Knife Sharpening and Maintenance
This entry was posted on December 6, 2010.
MAKING GOOD KNIVES GREAT
It's no secret, any knife you use will eventually get dull. Sharp blades go soft, and those smooth slices you're used to making in your tomatoes and chicken thighs will turn to clunky, jagged scratches. But don't fret! We're here to help keep those blades nice and sharp. Just don't hurt yourself with those fancy new knife edges.
So let's get started. The simplest way to keep a knife sharp is to prevent it from being unnecessarily worn down or damaged. This is very easy, just store them correctly, wash them by hand after every use, and use them only for their intended purpose.
Knives need to be stored in a block set or on a magnetic strip. Storing them in a drawer is a bad idea because the knives will knock against other metal utensils which can cause all kinds of trouble for your knife edge, including chipping, cracking, micro-chipping, and overall unnecessary wear and tear that will dull your blade. If you insist on storing them in a drawer then buy some plastic sleeves for the blades to preserve them.
Washing your knives correctly means washing them by hand, and not letting them sit in a dirty sink for a day before cleaning them. A dishwasher is bad for knives because it knocks them around when they're being washed, which brings up the same problems you get with throwing them into a drawer. And knives, even stainless steel knives, shouldn't be allowed to sit in water. Wash them after you're finished using them. Leaving a knife to sit in water is bad because you can get build up of bacteria inside the micro-abrasions of the blade, and the blade itself can begin to rust. Rust is more likely to happen with an iron blade, but it's still good practice. The other reason you don't want to leave a knife in water is because the liquid can seep into the handle and start causing problems. I once had a knife that would leak dirty black water from the handle because I had let it sit in the sink water for too long. There was no way to clean it, I had to toss it out.
Knives must also be used for their intended purpose. That means not using them to cut off the plastic packaging of your new home appliance, that's what scissors are for. Don't use them as can openers or box cutters or as screwdrivers. Knives are cooking utensils and need to be used properly. This also means being aware of what your cutting surface is. If you're cutting your food on a glass surface it is going to dull your blade. Cutting boards are wooden for a reason- they're easier on your knives. Some people opt for serrated knives when they don't want to spring for a good cutting board. This is because the raised edges in the knife preserve the cutting edge by keeping it from making contact with the plate. But these knives can be difficult to sharpen, so there are different opinions on what's best. The other part of knife maintenance is an obvious and very important one- Sharpening!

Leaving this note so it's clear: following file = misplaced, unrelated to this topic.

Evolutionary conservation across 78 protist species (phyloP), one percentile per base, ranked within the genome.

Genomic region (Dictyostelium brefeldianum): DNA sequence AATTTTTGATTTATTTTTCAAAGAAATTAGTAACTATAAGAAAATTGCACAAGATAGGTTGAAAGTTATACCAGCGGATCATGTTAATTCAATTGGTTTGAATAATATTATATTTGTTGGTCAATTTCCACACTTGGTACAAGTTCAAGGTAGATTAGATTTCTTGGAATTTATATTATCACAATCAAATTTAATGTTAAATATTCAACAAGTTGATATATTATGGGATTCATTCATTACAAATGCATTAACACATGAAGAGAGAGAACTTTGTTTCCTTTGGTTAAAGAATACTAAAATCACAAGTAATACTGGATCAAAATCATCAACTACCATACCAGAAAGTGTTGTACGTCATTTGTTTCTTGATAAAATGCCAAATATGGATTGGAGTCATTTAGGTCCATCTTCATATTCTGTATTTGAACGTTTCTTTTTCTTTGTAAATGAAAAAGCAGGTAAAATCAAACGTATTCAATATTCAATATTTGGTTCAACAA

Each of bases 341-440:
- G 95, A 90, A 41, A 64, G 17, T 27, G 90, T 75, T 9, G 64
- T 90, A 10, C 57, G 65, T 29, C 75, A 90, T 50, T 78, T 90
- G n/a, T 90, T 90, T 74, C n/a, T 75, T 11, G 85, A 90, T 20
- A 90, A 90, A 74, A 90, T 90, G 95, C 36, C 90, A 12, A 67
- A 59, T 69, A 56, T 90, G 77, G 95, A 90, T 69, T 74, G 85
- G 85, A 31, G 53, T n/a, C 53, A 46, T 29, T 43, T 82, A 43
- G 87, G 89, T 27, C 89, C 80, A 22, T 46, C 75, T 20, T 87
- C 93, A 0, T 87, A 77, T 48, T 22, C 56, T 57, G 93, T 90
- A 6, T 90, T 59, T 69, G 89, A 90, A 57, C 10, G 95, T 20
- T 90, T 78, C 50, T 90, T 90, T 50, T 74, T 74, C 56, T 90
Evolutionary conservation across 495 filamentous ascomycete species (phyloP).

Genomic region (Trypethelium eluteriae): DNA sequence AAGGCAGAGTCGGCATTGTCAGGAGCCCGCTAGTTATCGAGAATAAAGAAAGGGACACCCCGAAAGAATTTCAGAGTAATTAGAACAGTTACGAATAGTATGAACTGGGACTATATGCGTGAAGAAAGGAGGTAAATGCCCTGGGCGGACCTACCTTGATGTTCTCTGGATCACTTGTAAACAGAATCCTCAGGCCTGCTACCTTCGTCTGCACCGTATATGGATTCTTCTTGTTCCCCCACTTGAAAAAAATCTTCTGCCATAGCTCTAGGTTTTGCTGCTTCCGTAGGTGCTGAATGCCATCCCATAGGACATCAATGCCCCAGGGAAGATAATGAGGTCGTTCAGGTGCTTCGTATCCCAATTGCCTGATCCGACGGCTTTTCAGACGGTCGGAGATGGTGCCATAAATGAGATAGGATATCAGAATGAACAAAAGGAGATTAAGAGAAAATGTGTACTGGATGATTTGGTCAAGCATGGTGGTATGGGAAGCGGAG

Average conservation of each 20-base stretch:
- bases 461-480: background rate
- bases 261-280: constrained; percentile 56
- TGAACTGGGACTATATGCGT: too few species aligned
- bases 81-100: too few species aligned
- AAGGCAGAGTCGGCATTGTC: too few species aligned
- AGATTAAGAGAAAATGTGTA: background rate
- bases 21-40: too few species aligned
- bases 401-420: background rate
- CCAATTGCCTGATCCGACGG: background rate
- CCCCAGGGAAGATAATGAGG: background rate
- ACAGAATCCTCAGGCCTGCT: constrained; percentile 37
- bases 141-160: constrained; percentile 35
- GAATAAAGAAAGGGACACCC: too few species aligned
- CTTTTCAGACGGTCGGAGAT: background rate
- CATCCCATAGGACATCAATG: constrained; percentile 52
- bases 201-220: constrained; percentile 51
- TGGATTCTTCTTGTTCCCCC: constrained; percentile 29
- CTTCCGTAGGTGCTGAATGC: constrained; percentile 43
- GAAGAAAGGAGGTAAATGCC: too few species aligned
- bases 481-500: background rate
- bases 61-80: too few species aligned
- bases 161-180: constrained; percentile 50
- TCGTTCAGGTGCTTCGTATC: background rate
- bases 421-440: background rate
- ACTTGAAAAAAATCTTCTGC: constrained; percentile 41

In order to sharpen your blades effectively you're going to need an abrasive. There are several different types on the market, and it can be easy to spend several hundred dollars here. But most will agree that the Japanese whetstones are some of the best sharpening utensils around. These stones come in different grits, which refers to the roughness of the stone. A smaller number like 250 will have a very rough surface, one of the roughest available actually. 1000 is a medium-fine grit, and will have a less coarse surface. 6,000 is super fine grit, and will have a surface that will feel almost smooth to the touch. These different grits perform different functions for sharpening your blade, but you'll need all 3 if you really want to have a good, long lasting knife.
Now, this blog would have to be about 50 pages for us to go into every detail about sharpening, and we recommend this website for readers who are interested in becoming masters of their knives. But we're just going to go over the very basics here. First of all you need to know what angle you want to achieve. Different knives have different angles, and the thinner the angle, the sharper your blade. Think back to your geometry- a 90 degree angle is like the corner of a square. 45 degrees is a perfectly diagonal angle. An axe will be about a 50 degree angle. A kitchen cleaver may have a 40 degree angle or so, and a typical kitchen knife will be somewhere between 15 and 35 degrees.
To start sharpening your knife, rub a coarse stone back and forth across the knife edge. This is going to wear away the old, dull metal; and you need a coarse grit for this part because the finer grits are more for shaping and polishing the metal, not so much for wearing it away.
You'll want to use a medium-fine grit when you start to form the angle of the blade and the edge because you're no longer peeling away the metal, but trying to form a shape out of it. So shape the angle of your blade by moving the medium-fine grit back and forth over it until you have your edge. The super fine grit has a very important part in the knife sharpening, and it comes next. Coarse and medium grit abrasives leave micro abrasions in the blade. These abrasions will catch on whatever you're cutting, and will make it more difficult to cut. So you've got to "polish" the blade with a super fine grit to smooth out the abrasions and you will want to finish the edge with a super-fine grit to give your cutting edge an extra sharp, super smooth cut. So you'll be using the super fine grit to almost clean and polish the knife. This will give it a fantastic look and a super accurate cut.
These are just the basic ideas to keep in mind when you're learning how to take care of your knives, but they will help make your knives last longer and act as more effective tools.